IRB (Institutional Review Board)

What is IRB?

An institutional review board (IRB), also known as an independent ethics committee (IEC) or ethical review board (ERB), is a committee that has been formally designated to approve, monitor, and review biomedical and behavioral research involving humans with the aim to protect the rights and welfare of the research subjects. In the United States, the Food and Drug Administration (FDA) and Department of Health and Human Services (specifically Office for Human Research Protections) regulations have empowered IRBs to approve, require modifications in planned research prior to approval, or disapprove research. An IRB performs critical oversight functions for research conducted on human subjects that are scientific, ethical, and regulatory.

IRBs are most commonly used for studies in the fields of health and the social sciences, including anthropology, sociology, and psychology. Such studies may be clinical trials of new drugs or devices, they may be studies of personal or social behavior, opinions or attitudes, or they may be studies of how health care is delivered and might be improved.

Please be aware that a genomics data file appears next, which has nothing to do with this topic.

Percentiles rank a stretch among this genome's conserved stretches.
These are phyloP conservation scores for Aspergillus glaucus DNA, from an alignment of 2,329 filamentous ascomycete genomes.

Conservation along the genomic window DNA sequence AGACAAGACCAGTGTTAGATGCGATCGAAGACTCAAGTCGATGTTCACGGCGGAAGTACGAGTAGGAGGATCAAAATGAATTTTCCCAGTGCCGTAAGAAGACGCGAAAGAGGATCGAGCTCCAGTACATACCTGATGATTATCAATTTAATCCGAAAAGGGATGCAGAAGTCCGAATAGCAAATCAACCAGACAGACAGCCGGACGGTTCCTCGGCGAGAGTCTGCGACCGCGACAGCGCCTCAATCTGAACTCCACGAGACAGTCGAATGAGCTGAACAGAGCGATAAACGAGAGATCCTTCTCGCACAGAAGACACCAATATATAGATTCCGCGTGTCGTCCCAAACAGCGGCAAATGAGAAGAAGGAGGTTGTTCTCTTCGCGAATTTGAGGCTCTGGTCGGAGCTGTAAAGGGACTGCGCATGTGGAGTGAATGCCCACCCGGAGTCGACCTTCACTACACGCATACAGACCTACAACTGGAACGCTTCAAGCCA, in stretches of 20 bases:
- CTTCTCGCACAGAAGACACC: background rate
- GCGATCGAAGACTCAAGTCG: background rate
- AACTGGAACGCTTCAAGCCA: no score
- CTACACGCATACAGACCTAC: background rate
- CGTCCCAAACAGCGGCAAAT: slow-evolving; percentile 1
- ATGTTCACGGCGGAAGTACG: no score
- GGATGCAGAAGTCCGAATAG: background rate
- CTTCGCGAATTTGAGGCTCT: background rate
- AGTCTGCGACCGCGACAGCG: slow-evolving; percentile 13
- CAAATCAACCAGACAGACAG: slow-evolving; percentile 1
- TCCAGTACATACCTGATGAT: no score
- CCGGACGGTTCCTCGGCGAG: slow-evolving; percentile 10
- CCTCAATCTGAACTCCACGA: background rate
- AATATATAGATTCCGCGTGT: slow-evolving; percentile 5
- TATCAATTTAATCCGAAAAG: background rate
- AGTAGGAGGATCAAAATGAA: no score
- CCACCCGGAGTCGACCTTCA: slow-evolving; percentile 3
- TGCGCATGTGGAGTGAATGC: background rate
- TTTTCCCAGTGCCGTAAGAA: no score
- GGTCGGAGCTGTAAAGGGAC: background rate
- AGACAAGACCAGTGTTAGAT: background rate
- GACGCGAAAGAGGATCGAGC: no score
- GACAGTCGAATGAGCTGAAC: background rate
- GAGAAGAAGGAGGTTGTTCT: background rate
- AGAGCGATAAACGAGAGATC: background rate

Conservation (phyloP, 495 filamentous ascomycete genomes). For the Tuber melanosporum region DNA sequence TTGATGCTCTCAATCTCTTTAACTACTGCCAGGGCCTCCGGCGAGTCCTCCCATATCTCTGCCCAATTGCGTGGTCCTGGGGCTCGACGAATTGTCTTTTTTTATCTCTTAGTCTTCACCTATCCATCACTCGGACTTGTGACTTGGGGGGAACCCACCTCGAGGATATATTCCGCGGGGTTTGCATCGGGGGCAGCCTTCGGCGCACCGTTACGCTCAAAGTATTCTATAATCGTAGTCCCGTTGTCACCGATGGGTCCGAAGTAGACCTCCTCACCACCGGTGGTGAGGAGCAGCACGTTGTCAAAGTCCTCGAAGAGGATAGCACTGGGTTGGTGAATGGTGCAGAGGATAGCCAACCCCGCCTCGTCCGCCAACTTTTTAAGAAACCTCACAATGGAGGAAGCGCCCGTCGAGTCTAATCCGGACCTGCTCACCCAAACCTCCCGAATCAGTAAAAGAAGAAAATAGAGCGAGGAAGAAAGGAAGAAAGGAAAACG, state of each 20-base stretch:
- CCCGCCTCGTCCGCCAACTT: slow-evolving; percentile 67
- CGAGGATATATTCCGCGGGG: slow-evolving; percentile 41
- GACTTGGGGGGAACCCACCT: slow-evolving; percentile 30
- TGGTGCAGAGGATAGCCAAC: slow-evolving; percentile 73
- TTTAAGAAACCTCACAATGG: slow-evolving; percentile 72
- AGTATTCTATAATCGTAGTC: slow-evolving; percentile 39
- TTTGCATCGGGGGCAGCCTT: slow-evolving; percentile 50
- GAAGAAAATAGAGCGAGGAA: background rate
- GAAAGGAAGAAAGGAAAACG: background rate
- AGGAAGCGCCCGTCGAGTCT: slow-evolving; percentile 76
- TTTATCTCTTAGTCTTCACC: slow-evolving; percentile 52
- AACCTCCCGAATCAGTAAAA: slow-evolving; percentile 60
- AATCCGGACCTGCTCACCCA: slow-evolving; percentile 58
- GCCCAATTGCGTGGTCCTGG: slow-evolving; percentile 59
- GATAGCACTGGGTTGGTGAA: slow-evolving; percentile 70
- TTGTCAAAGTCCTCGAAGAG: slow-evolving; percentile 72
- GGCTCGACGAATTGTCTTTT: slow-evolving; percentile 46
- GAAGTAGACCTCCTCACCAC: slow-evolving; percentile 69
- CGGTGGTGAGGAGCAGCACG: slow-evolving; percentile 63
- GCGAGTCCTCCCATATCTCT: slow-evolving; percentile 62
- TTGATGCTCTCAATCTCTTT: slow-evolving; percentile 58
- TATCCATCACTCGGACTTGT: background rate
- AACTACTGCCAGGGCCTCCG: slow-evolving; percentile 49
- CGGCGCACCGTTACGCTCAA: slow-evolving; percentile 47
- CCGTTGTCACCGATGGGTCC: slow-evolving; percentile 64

The purpose of IRB

The purpose of an IRB review is to assure, both in advance and by periodic review, that appropriate steps are taken to protect the rights and welfare of humans participating as subjects in a research study. To accomplish this purpose, IRBs review research protocols and related materials (e.g., informed consent documents and investigator brochures) to ensure protection of the rights and welfare of human subjects of research. The chief objectives of every IRB protocol review are to assess the ethics of the research and its methods, to promote fully informed and voluntary participation by prospective subjects who are themselves capable of making such choices (or, if that is not possible, informed permission given by a suitable proxy) and to maximize the safety of subjects once they are enrolled in the project.